Men are taking more control over grocery shopping and cooking than ever before, with 84% of them saying they're the primary grocery shoppers in their households (a 19 percentage point increase over the past decade), according the latest research from Men’s Health magazine, a brand of The Rodale Inc., Emmaus, Pa.  

The study, "How Men Shop for Food," conducted online with Harris Poll, Rochester, N.Y., surveyed U.S. adult men to measure their attitudes and behaviors regarding shopping for groceries, eating healthy, preparing meals for themselves and others and their influence over purchasing decisions. 

“The study’s results continue to challenge many gender stereotypes related to food shopping and cooking,” says Chris Peel, vice president and publisher. “Men have an active role in each stage of the food purchasing process—before getting to the store, while there and when cooking the food they’ve bought. Food retailers are uniquely positioned to appeal to men throughout this cycle and to evolve their marketing plans based on this compelling data.” 

Results of the study reveal that men are not only taking more ownership of food shopping, but two-thirds (66%) of them are also deciding what to buy before they get to the store. Thirty-five percent of men have been influenced by an online ad to try a new food or beverage, and 13% put specific brands of items on their shopping lists (up 9 percentage points from 2010). Two-thirds (66%) of men who are married or living with a partner use grocery lists often or all the time (up 15 percentage points from 2010), and almost all of them (98%) have input into the list.

Compared to a decade ago, more men are buying large groups of items at once and shop alone. Meanwhile, 70% are primary shoppers for big food trips (16-plus items) and 43% are making those trips by themselves.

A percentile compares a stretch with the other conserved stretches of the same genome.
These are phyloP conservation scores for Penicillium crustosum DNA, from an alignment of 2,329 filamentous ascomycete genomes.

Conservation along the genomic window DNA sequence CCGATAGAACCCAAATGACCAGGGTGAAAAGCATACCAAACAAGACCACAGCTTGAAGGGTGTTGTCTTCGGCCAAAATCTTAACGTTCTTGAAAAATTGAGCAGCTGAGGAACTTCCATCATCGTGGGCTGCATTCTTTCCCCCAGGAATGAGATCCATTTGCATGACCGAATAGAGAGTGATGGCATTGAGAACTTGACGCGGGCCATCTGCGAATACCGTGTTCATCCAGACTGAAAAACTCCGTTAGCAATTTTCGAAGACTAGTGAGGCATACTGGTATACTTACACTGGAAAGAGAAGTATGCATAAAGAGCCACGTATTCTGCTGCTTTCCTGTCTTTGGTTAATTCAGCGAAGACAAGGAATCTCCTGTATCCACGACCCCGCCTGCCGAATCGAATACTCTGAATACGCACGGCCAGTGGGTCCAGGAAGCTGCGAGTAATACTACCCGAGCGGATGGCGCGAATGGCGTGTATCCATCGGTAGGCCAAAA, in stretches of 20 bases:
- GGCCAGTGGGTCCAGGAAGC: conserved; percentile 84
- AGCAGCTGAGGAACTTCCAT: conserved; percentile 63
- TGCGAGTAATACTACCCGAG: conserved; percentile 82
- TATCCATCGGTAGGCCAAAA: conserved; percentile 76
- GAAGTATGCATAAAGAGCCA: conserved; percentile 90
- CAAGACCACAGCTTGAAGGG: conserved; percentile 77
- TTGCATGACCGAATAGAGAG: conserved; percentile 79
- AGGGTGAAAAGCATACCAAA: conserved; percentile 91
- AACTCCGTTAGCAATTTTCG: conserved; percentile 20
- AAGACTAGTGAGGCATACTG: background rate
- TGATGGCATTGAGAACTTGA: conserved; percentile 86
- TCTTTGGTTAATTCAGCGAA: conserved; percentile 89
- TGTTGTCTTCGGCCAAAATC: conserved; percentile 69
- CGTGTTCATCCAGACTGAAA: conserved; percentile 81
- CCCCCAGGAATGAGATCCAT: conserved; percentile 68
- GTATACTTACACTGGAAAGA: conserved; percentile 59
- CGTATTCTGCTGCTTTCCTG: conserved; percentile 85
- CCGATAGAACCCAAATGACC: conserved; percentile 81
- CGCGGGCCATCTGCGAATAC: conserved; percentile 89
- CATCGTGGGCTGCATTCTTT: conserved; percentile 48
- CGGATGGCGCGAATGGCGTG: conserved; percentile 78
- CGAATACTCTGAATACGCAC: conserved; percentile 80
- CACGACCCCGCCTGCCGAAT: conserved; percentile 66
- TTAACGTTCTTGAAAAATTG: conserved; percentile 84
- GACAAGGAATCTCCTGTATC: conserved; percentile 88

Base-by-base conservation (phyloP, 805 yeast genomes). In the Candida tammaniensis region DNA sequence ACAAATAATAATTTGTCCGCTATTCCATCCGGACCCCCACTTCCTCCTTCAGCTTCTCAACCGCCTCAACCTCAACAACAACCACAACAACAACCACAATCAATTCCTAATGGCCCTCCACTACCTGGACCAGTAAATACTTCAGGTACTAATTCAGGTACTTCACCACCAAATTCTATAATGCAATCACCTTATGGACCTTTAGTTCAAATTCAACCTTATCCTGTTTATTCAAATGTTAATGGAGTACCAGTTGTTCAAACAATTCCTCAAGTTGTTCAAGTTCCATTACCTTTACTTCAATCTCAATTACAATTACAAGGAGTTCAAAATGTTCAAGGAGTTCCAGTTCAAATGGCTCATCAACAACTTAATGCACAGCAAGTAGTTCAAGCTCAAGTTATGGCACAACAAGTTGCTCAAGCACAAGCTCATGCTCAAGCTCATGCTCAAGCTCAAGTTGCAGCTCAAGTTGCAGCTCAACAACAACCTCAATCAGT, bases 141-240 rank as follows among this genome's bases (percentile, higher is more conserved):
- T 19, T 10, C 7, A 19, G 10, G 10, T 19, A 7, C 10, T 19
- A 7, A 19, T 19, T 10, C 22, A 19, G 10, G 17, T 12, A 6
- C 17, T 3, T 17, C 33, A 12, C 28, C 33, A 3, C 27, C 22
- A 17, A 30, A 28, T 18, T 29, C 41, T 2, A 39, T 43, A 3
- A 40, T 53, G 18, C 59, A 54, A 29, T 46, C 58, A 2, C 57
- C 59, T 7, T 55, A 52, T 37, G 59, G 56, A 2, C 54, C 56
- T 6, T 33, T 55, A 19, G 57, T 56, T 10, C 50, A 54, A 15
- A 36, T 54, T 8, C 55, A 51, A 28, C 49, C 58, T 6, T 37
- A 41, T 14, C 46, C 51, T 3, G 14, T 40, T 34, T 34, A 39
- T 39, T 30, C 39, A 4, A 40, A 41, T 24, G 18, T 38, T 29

An increasing number of men are turning up in the kitchen, as well, with 93% of them preparing meals for themselves and 77% preparing meals for others. Male consumption of online cooking videos is up considerably since 2010; almost half (48%) watched cooking videos in the last 12 months, and 46% of those men watched on social media (up 39 percentage points from 2010). Men are experimenting with additional food brands too, with 86% having tried a new brand in the past 12 months.

Survey methodology

This survey was conducted online March 10-21 among 1,021 U.S. male adults ages 18 and older. The survey was previously conducted in 2013, 2010 and 2007 using similar online methodology and sample size. Qualified respondents were weighted to demographic targets for education, age, race, region and income for the U.S. male 18-plus population. In addition to demographics, the weighting algorithm included a propensity score that reduces the self-selection bias that may be present in online panel samples. This online survey is not based on a probability sample and therefore no estimate of theoretical sampling error can be calculated.